When teacher Sharon Choo-Tan Su Cheng faced problems getting an autistic Primary 3 pupil to pay attention in class, she consulted colleagues and his parents for help.
After discovering that he enjoyed wushu, a martial art, she encouraged him to perform a demonstration for his classmates.
It proved so successful that not only did he go on to perform it on Teachers' Day, but he also improved academically and personally.
Mrs Choo, in her 50s, was one of the 10 teachers to receive a Caring Teacher Award at a presentation ceremony yesterday.
"I needed to know what would make him want to learn and pay attention - at first, I thought that it would be difficult," said the teacher of 29 years.
"The help I got from the people around me made it all easier. I want my students to take pride in everything they do, even the smallest things. To do it well, even when no one is watching."
The biennial award recognises outstanding teachers for their contributions to the holistic development of their students.
This year's event at Yu Neng Primary School saw three National Award winners and seven National Commendation Award winners from primary, secondary and junior college levels.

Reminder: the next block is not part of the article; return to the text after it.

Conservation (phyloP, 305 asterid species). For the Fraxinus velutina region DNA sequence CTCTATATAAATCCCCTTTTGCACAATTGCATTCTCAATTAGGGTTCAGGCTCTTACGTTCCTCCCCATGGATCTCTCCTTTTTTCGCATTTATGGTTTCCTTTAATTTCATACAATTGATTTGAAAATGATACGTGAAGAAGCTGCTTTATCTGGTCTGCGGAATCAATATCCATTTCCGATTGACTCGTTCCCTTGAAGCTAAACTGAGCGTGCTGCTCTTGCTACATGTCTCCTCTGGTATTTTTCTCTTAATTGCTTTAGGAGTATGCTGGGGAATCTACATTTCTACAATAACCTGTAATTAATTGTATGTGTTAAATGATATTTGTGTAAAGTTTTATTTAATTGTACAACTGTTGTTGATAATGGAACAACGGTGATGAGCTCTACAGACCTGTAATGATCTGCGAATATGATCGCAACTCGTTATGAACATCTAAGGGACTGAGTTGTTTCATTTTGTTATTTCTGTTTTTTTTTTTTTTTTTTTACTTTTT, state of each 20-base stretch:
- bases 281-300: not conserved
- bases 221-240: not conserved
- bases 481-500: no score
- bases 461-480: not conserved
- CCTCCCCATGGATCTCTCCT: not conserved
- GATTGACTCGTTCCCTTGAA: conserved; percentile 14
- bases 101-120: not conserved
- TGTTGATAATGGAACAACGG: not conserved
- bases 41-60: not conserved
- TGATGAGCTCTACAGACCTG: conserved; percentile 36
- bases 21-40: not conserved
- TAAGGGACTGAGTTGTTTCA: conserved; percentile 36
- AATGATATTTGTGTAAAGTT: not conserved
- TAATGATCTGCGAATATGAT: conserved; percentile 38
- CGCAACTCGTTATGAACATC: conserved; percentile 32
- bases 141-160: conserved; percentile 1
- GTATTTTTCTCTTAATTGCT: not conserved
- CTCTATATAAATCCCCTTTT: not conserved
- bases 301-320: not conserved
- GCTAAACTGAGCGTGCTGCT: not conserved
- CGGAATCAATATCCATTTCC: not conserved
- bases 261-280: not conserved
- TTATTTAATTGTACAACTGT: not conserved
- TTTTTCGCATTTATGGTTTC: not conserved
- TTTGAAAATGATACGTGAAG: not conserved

Speaking at the ceremony yesterday, Minister for Education (Schools) and Second Minister for Transport Ng Chee Meng acknowledged the important role teachers play in the community.
"We all know what a difference (a teacher) can make to a student's life," he said.
"Their care and concern are a ballast when students face challenges, whether it is in school exams, difficulty coping with grades... different aspects of school life.
"In all these, our teachers make a difference, with that listening ear, that caring touch."
Mr Ng also launched the National Institute of Education's (NIE) new Visitor Learning Centre, which highlights the heritage and history of Singapore's education experience.
Through interactive displays and exhibitions, the centre aims to serve as a learning platform for both student teachers as well as local and international visitors.
Professor Tan Oon Seng, director of the NIE, said: "We often get requests for visits to NIE, especially from overseas institutions."
Award winner Emmanuel Chng, 31, has been teaching for just four years, but his concern for his students is evident. The science teacher at Compassvale Secondary even spent his weekends at the Sengkang Community Club to help them prepare for their O-level exams.
One of his students, 16-year-old Dion Soh, said he considered Mr Chng "a senior and a mentor".
"He really goes out of his way to help us and to talk to us, even about things that aren't related to academics," he said.
"When we're stressed, he gives us advice and supports us. He deserved to win the award. I'm really happy that he did."
Correction notes: This story was edited for accuracy.